basses

Even though the Marleaux Consat Soprano bass, shown on the bottom, has a 22.44" micro scale, it feels surprisingly familiar. The Consat Signature, at left, has a 34" scale length.

Photo courtesy of marleaux-bass.de

Our columnist debunks some of the many myths surrounding Leo Fender's P-bass design.

Why is it that the majority of today's basses have a 34" scale? The quick answer would be: Because the popular Fender Precision bass had a 34" scale, and most manufacturers simply followed this layout. Then, the question becomes, why did the original Precision—introduced in October 1951—come with a 34" scale? There are lots of speculations on why it ended up with this specific scale and many of these are conflicting. Most of them have questionable and hard to verify sources but unveil lots of creativity.

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Guitar store staff have better things to do than clean your instrument, so a well-loved but unsoiled 6-string like this is going to command a higher trade-in value than one that comes in covered in years of residue.

Believe it or not, you can boost the value of your instrument by making everyone's life a little easier … and cleaner!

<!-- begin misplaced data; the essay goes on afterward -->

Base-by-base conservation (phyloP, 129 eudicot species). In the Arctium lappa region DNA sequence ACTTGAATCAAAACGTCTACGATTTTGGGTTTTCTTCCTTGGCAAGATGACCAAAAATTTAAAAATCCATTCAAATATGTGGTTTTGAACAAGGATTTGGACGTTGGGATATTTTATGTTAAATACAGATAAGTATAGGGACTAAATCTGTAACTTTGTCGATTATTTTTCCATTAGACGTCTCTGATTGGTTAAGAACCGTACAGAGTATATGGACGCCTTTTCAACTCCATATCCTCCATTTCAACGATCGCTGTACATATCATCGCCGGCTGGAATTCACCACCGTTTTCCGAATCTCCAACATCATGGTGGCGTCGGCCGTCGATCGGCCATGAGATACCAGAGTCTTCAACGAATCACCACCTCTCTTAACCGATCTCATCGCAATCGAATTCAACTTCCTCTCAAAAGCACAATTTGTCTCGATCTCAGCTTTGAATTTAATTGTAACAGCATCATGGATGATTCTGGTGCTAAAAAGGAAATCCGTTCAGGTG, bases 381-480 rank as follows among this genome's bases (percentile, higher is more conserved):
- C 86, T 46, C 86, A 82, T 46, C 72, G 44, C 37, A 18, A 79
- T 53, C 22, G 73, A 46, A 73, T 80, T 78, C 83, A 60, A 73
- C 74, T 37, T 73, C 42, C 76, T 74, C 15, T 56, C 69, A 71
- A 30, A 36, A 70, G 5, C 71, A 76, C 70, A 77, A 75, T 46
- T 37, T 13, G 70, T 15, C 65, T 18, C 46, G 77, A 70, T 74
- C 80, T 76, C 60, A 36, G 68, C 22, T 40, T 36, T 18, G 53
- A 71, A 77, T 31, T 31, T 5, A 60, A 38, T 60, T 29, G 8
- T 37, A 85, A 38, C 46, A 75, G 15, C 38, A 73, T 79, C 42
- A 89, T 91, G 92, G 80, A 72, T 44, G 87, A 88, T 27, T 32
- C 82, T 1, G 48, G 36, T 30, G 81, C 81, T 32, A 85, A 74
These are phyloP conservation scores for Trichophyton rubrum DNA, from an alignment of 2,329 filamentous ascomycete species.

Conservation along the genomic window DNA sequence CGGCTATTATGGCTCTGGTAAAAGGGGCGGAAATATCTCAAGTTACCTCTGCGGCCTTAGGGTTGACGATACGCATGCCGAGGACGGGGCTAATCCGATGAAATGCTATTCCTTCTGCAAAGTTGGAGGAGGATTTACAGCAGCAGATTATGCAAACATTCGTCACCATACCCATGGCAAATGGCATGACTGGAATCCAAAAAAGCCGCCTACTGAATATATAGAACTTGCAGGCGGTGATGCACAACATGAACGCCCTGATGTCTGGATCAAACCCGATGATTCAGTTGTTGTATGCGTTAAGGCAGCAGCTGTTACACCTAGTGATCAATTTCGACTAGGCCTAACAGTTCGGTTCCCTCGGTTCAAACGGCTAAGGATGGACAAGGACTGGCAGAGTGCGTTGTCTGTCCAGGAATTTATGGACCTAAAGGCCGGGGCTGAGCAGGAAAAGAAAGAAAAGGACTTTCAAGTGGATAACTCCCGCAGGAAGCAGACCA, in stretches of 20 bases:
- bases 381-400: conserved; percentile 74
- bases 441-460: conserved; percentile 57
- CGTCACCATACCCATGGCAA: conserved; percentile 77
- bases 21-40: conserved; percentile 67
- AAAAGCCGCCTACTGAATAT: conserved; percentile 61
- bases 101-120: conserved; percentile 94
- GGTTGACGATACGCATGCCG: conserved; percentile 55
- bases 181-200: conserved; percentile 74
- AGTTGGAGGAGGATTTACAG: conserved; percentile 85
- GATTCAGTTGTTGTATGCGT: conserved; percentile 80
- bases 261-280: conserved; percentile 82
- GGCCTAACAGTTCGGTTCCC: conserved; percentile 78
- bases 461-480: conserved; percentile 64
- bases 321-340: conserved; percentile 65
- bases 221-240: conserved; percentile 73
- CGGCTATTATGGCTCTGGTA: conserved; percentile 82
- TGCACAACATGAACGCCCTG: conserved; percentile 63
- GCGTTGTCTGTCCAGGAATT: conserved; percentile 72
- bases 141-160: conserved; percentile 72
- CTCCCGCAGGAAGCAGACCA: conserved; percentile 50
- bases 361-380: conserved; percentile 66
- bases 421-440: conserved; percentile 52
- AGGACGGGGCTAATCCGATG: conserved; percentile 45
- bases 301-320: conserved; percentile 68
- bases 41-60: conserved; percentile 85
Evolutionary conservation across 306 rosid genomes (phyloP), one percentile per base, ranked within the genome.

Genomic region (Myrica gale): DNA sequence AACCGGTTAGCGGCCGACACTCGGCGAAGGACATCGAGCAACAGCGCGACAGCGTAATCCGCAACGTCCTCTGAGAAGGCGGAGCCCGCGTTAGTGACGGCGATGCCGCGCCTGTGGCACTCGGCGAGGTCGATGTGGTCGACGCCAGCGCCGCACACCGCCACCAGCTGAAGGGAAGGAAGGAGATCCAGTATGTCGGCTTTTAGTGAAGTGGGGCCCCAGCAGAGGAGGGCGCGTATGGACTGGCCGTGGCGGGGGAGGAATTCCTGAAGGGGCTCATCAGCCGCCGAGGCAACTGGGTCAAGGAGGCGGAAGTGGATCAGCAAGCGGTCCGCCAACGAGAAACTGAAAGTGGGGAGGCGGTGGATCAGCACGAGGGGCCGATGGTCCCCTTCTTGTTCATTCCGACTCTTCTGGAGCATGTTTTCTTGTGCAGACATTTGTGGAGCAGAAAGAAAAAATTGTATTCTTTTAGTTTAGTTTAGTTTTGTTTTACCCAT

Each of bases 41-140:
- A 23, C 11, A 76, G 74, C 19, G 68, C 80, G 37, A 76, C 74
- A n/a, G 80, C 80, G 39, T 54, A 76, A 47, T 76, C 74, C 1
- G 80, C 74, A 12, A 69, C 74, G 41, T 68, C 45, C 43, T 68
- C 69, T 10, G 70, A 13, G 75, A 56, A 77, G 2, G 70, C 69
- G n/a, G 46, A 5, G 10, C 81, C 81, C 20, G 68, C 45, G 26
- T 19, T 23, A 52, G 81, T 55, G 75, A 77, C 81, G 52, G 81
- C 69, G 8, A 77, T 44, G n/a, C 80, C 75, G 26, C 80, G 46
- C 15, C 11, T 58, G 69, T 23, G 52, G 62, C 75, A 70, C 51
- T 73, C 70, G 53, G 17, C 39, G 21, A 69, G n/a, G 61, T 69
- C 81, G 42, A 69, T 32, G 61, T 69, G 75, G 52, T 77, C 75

There's an overwhelming amount of activity in the guitar market these days, and the sheer amount of demand has left some manufacturers struggling to keep up. But rather than wait around for stores to re-stock, more and more customers are shopping for used and vintage guitars. You might wonder, where do all those used guitars come from?

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How jangle, glam, punk, shoegaze, and more blended to create a worldwide phenomenon. Just don’t forget your tambourine.

Intermediate

Beginner

  • Learn genre-defining elements of Britpop guitar.
  • Use the various elements to create your own Britpop songs.
  • Discover how “borrowing” from the best can enrich your own playing.
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When considering the many bands that fall under the term “Britpop”–Oasis, Blur, Suede, Elastica, Radiohead’s early work, and more–it’s clear that the genre is more an attitude than a specific musical style. Still, there are a few guitar techniques and approaches that abound in the genre, many of which have been “borrowed” (the British music press’ friendly way of saying “appropriated”) from earlier British bands of the 1960s, ’70s, and ’80s.

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